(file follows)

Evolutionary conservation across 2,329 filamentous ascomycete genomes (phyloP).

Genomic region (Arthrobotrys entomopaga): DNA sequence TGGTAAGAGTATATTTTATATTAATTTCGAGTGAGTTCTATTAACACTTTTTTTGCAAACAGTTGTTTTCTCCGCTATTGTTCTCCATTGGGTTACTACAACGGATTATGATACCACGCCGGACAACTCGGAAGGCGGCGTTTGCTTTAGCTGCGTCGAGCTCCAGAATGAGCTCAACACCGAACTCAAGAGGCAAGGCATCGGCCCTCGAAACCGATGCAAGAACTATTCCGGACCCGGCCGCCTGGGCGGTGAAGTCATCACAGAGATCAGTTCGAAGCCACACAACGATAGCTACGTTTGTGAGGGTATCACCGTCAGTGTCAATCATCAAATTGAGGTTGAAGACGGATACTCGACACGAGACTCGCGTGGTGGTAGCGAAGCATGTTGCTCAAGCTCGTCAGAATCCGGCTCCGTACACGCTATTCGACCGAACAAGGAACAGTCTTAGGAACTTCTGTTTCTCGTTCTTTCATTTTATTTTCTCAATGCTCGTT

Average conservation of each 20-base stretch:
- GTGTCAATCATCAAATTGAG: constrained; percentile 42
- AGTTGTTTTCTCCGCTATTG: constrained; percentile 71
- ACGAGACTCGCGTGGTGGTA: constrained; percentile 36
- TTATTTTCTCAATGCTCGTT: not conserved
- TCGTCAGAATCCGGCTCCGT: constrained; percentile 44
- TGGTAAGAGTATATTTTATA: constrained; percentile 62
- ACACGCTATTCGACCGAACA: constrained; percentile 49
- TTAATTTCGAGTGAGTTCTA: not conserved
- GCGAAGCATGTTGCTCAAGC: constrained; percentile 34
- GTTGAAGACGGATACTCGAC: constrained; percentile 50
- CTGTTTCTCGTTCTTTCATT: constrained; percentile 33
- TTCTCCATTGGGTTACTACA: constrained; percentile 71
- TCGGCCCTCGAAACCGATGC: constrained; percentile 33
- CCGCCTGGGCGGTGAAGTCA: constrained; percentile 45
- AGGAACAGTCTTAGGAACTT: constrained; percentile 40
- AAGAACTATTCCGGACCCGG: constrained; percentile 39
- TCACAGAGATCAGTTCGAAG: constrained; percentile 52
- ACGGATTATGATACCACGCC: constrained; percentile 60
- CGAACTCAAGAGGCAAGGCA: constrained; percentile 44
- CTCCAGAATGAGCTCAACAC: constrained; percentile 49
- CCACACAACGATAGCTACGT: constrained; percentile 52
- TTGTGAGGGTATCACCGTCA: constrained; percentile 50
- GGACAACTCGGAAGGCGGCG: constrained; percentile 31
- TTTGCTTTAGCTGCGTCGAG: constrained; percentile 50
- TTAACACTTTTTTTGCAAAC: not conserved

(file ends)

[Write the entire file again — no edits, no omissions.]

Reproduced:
Evolutionary conservation across 2,329 filamentous ascomycete genomes (phyloP).

Genomic region (Arthrobotrys entomopaga): DNA sequence TGGTAAGAGTATATTTTATATTAATTTCGAGTGAGTTCTATTAACACTTTTTTTGCAAACAGTTGTTTTCTCCGCTATTGTTCTCCATTGGGTTACTACAACGGATTATGATACCACGCCGGACAACTCGGAAGGCGGCGTTTGCTTTAGCTGCGTCGAGCTCCAGAATGAGCTCAACACCGAACTCAAGAGGCAAGGCATCGGCCCTCGAAACCGATGCAAGAACTATTCCGGACCCGGCCGCCTGGGCGGTGAAGTCATCACAGAGATCAGTTCGAAGCCACACAACGATAGCTACGTTTGTGAGGGTATCACCGTCAGTGTCAATCATCAAATTGAGGTTGAAGACGGATACTCGACACGAGACTCGCGTGGTGGTAGCGAAGCATGTTGCTCAAGCTCGTCAGAATCCGGCTCCGTACACGCTATTCGACCGAACAAGGAACAGTCTTAGGAACTTCTGTTTCTCGTTCTTTCATTTTATTTTCTCAATGCTCGTT

Average conservation of each 20-base stretch:
- GTGTCAATCATCAAATTGAG: constrained; percentile 42
- AGTTGTTTTCTCCGCTATTG: constrained; percentile 71
- ACGAGACTCGCGTGGTGGTA: constrained; percentile 36
- TTATTTTCTCAATGCTCGTT: not conserved
- TCGTCAGAATCCGGCTCCGT: constrained; percentile 44
- TGGTAAGAGTATATTTTATA: constrained; percentile 62
- ACACGCTATTCGACCGAACA: constrained; percentile 49
- TTAATTTCGAGTGAGTTCTA: not conserved
- GCGAAGCATGTTGCTCAAGC: constrained; percentile 34
- GTTGAAGACGGATACTCGAC: constrained; percentile 50
- CTGTTTCTCGTTCTTTCATT: constrained; percentile 33
- TTCTCCATTGGGTTACTACA: constrained; percentile 71
- TCGGCCCTCGAAACCGATGC: constrained; percentile 33
- CCGCCTGGGCGGTGAAGTCA: constrained; percentile 45
- AGGAACAGTCTTAGGAACTT: constrained; percentile 40
- AAGAACTATTCCGGACCCGG: constrained; percentile 39
- TCACAGAGATCAGTTCGAAG: constrained; percentile 52
- ACGGATTATGATACCACGCC: constrained; percentile 60
- CGAACTCAAGAGGCAAGGCA: constrained; percentile 44
- CTCCAGAATGAGCTCAACAC: constrained; percentile 49
- CCACACAACGATAGCTACGT: constrained; percentile 52
- TTGTGAGGGTATCACCGTCA: constrained; percentile 50
- GGACAACTCGGAAGGCGGCG: constrained; percentile 31
- TTTGCTTTAGCTGCGTCGAG: constrained; percentile 50
- TTAACACTTTTTTTGCAAAC: not conserved